“These include ensuring that a unified rate is not impunitive for pensioners. In terms of implementing such a proposal, it could take a number of years.”
A personal tax commentator agreed: “I think it’s going to be a very brave government that stands up and imposes standard NICs; particular because hard-up pensioners rely on [NIC-free] dividends to get by in retirement.”
But Richard Baron of the Institute of Directors saw the upside: “There will be a lot of debate about merging income tax and national insurance. Until we have that debate, we cannot be sure what the best way forward will be.”
The IoD is more enthused about the OTS’s third recommendation – the creation of a new business test to remove those who pass it from IR35, so much so that Mr Baron is “disappointed” it isn’t the lead recommendation.
In front of the proposed test is option one – suspend IR35 with a view to future abolition – and option two – leave the legislation in its current form but improve the way HM Revenue & Customs administers it.
Like the IoD, the Chartered Institute of Taxation is backing option three, as the CIOT’s Anthony Thomas explained:
“If the proposed business test can be formulated in a straightforward way – and we don’t underestimate the difficulties with this – then it could act as a very effective filter which would mean that a whole swathe of people would not have the worry of whether IR35 would apply to them or not. “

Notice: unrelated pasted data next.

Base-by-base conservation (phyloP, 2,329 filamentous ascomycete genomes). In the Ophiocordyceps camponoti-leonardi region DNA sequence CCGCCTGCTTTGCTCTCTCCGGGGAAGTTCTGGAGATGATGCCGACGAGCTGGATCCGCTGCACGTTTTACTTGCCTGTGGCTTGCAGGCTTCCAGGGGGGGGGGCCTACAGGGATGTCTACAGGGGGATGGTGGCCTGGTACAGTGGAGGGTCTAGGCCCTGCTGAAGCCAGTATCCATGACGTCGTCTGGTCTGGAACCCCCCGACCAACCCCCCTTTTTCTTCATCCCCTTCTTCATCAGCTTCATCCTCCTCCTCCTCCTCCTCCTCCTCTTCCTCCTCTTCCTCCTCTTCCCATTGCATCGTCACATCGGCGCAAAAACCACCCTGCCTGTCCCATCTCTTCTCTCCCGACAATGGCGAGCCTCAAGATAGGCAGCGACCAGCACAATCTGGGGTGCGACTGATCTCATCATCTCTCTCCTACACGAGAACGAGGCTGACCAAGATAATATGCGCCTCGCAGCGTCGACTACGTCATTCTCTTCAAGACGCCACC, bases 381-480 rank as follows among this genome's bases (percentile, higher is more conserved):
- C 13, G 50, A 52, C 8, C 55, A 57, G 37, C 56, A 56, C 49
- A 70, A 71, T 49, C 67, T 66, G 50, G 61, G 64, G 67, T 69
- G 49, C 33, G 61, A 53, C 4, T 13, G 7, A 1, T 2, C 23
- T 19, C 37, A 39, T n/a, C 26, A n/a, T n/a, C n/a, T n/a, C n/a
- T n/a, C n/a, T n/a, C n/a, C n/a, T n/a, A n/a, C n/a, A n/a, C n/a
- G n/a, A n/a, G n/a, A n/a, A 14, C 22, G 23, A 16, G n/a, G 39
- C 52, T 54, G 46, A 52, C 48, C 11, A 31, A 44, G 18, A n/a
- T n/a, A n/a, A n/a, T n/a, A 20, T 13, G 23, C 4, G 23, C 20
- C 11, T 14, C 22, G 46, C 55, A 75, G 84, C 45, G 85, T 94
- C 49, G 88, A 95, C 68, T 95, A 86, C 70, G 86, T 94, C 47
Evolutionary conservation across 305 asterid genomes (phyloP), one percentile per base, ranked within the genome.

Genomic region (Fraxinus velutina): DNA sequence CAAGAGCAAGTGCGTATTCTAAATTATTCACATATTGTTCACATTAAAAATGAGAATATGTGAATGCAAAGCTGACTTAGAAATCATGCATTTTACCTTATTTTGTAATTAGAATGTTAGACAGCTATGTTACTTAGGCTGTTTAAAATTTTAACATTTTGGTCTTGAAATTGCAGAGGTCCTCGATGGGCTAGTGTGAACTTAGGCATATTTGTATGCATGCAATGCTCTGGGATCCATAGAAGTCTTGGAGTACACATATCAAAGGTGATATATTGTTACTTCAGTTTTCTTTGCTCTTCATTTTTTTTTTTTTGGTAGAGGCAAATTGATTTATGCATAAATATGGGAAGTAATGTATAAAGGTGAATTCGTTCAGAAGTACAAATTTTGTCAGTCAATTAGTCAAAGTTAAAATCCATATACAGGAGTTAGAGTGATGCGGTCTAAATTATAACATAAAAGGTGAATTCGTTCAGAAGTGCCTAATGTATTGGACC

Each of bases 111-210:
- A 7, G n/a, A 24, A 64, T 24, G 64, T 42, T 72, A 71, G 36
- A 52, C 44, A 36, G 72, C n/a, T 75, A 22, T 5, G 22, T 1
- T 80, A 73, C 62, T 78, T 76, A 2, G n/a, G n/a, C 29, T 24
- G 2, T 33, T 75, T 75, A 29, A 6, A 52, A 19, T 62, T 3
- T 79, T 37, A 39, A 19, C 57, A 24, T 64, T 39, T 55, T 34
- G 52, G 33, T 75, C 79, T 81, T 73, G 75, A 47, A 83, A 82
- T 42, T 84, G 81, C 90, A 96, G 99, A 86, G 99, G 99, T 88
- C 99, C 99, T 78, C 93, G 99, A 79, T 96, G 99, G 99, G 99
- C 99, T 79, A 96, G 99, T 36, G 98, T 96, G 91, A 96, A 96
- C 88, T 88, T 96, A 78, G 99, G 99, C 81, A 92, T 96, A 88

Matt Boddington, a director of Accountax Consulting, which successfully defended MBF Design Services against IR35, was less convinced: “There is already such a test enshrined in case law.
“If a more prescriptive approach is to be taken, as in all these things, the devil will be in the detail and we will be closely monitoring any proposed legislation.”
A legal firm in the contracting sector was more dismissive. It asked, “How can we believe that the addition of a new test is truly ‘simplification’?”
“Almost any change is a complication. Then look at any of the definitions being considered [for the test] and you can see how complicated it might become”.
Under the self-posed question, ‘What grounds is it simplification?’ even the OTS admitted: “The downside [of] introducing a business test will mean additional legislation, and a change to the system that all parties will need to adapt to. There are significant risks that any test may include criteria that are misinterpreted.”